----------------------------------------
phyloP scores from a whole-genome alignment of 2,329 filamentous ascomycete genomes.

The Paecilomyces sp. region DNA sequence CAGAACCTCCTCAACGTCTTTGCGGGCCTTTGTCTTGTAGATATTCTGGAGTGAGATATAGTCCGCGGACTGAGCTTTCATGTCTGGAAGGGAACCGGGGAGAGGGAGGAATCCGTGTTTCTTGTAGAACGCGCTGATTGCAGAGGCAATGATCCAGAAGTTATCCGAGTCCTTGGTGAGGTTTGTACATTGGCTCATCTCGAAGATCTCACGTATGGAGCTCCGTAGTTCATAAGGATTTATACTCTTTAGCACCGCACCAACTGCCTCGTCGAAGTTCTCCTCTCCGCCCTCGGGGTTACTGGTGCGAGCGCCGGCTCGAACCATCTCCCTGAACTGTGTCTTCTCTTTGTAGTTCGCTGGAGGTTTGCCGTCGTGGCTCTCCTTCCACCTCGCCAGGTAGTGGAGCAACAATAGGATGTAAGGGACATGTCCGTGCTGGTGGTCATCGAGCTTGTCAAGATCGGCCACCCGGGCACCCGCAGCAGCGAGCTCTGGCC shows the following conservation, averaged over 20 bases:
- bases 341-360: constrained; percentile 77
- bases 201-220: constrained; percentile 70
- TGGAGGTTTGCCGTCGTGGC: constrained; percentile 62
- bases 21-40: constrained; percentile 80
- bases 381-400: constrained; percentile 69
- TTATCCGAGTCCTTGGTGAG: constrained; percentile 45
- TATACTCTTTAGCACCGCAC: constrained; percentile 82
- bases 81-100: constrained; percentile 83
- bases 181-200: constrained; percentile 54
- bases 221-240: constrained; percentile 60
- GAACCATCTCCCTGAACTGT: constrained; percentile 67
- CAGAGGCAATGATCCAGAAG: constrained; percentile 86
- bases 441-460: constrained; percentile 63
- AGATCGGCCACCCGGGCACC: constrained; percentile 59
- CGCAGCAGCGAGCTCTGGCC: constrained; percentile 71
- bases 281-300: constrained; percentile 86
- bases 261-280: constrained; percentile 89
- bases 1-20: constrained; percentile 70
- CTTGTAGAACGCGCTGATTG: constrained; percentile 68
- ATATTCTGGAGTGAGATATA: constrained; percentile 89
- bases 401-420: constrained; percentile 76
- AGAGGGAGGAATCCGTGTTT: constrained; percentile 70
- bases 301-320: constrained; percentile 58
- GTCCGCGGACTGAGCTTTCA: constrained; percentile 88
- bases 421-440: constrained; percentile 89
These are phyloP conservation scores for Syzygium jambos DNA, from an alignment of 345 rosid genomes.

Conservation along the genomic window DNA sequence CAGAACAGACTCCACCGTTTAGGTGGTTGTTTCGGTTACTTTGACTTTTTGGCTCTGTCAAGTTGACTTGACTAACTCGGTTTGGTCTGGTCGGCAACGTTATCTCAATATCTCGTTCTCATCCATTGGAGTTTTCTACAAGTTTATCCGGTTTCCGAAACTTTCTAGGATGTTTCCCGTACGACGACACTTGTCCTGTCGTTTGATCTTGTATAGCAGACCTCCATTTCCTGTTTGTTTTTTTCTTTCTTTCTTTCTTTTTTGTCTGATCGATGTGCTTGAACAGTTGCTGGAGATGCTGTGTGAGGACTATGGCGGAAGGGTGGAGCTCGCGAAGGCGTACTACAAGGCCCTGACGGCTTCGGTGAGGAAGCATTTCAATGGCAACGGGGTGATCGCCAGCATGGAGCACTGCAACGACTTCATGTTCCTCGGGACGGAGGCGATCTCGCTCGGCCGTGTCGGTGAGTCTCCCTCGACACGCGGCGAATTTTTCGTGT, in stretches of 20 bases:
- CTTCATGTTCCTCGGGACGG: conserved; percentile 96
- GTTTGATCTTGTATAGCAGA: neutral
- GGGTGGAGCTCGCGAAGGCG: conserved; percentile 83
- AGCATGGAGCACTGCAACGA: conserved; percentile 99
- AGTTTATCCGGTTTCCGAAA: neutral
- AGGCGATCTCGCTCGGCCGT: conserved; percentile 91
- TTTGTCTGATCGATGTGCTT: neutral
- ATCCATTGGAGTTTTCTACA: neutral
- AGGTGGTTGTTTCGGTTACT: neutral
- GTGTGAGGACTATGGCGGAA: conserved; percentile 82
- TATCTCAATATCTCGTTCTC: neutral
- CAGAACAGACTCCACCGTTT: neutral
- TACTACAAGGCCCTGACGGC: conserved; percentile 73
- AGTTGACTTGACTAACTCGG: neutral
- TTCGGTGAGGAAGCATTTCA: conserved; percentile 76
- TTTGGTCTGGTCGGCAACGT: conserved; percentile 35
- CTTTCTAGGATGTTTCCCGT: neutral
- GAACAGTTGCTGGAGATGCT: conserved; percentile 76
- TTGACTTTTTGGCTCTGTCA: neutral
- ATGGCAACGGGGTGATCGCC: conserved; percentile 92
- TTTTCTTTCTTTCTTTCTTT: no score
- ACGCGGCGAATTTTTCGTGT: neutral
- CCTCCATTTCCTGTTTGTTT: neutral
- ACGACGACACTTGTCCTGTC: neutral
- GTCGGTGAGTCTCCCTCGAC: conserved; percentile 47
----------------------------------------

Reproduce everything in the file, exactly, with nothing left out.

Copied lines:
phyloP scores from a whole-genome alignment of 2,329 filamentous ascomycete genomes.

The Paecilomyces sp. region DNA sequence CAGAACCTCCTCAACGTCTTTGCGGGCCTTTGTCTTGTAGATATTCTGGAGTGAGATATAGTCCGCGGACTGAGCTTTCATGTCTGGAAGGGAACCGGGGAGAGGGAGGAATCCGTGTTTCTTGTAGAACGCGCTGATTGCAGAGGCAATGATCCAGAAGTTATCCGAGTCCTTGGTGAGGTTTGTACATTGGCTCATCTCGAAGATCTCACGTATGGAGCTCCGTAGTTCATAAGGATTTATACTCTTTAGCACCGCACCAACTGCCTCGTCGAAGTTCTCCTCTCCGCCCTCGGGGTTACTGGTGCGAGCGCCGGCTCGAACCATCTCCCTGAACTGTGTCTTCTCTTTGTAGTTCGCTGGAGGTTTGCCGTCGTGGCTCTCCTTCCACCTCGCCAGGTAGTGGAGCAACAATAGGATGTAAGGGACATGTCCGTGCTGGTGGTCATCGAGCTTGTCAAGATCGGCCACCCGGGCACCCGCAGCAGCGAGCTCTGGCC shows the following conservation, averaged over 20 bases:
- bases 341-360: constrained; percentile 77
- bases 201-220: constrained; percentile 70
- TGGAGGTTTGCCGTCGTGGC: constrained; percentile 62
- bases 21-40: constrained; percentile 80
- bases 381-400: constrained; percentile 69
- TTATCCGAGTCCTTGGTGAG: constrained; percentile 45
- TATACTCTTTAGCACCGCAC: constrained; percentile 82
- bases 81-100: constrained; percentile 83
- bases 181-200: constrained; percentile 54
- bases 221-240: constrained; percentile 60
- GAACCATCTCCCTGAACTGT: constrained; percentile 67
- CAGAGGCAATGATCCAGAAG: constrained; percentile 86
- bases 441-460: constrained; percentile 63
- AGATCGGCCACCCGGGCACC: constrained; percentile 59
- CGCAGCAGCGAGCTCTGGCC: constrained; percentile 71
- bases 281-300: constrained; percentile 86
- bases 261-280: constrained; percentile 89
- bases 1-20: constrained; percentile 70
- CTTGTAGAACGCGCTGATTG: constrained; percentile 68
- ATATTCTGGAGTGAGATATA: constrained; percentile 89
- bases 401-420: constrained; percentile 76
- AGAGGGAGGAATCCGTGTTT: constrained; percentile 70
- bases 301-320: constrained; percentile 58
- GTCCGCGGACTGAGCTTTCA: constrained; percentile 88
- bases 421-440: constrained; percentile 89
These are phyloP conservation scores for Syzygium jambos DNA, from an alignment of 345 rosid genomes.

Conservation along the genomic window DNA sequence CAGAACAGACTCCACCGTTTAGGTGGTTGTTTCGGTTACTTTGACTTTTTGGCTCTGTCAAGTTGACTTGACTAACTCGGTTTGGTCTGGTCGGCAACGTTATCTCAATATCTCGTTCTCATCCATTGGAGTTTTCTACAAGTTTATCCGGTTTCCGAAACTTTCTAGGATGTTTCCCGTACGACGACACTTGTCCTGTCGTTTGATCTTGTATAGCAGACCTCCATTTCCTGTTTGTTTTTTTCTTTCTTTCTTTCTTTTTTGTCTGATCGATGTGCTTGAACAGTTGCTGGAGATGCTGTGTGAGGACTATGGCGGAAGGGTGGAGCTCGCGAAGGCGTACTACAAGGCCCTGACGGCTTCGGTGAGGAAGCATTTCAATGGCAACGGGGTGATCGCCAGCATGGAGCACTGCAACGACTTCATGTTCCTCGGGACGGAGGCGATCTCGCTCGGCCGTGTCGGTGAGTCTCCCTCGACACGCGGCGAATTTTTCGTGT, in stretches of 20 bases:
- CTTCATGTTCCTCGGGACGG: conserved; percentile 96
- GTTTGATCTTGTATAGCAGA: neutral
- GGGTGGAGCTCGCGAAGGCG: conserved; percentile 83
- AGCATGGAGCACTGCAACGA: conserved; percentile 99
- AGTTTATCCGGTTTCCGAAA: neutral
- AGGCGATCTCGCTCGGCCGT: conserved; percentile 91
- TTTGTCTGATCGATGTGCTT: neutral
- ATCCATTGGAGTTTTCTACA: neutral
- AGGTGGTTGTTTCGGTTACT: neutral
- GTGTGAGGACTATGGCGGAA: conserved; percentile 82
- TATCTCAATATCTCGTTCTC: neutral
- CAGAACAGACTCCACCGTTT: neutral
- TACTACAAGGCCCTGACGGC: conserved; percentile 73
- AGTTGACTTGACTAACTCGG: neutral
- TTCGGTGAGGAAGCATTTCA: conserved; percentile 76
- TTTGGTCTGGTCGGCAACGT: conserved; percentile 35
- CTTTCTAGGATGTTTCCCGT: neutral
- GAACAGTTGCTGGAGATGCT: conserved; percentile 76
- TTGACTTTTTGGCTCTGTCA: neutral
- ATGGCAACGGGGTGATCGCC: conserved; percentile 92
- TTTTCTTTCTTTCTTTCTTT: no score
- ACGCGGCGAATTTTTCGTGT: neutral
- CCTCCATTTCCTGTTTGTTT: neutral
- ACGACGACACTTGTCCTGTC: neutral
- GTCGGTGAGTCTCCCTCGAC: conserved; percentile 47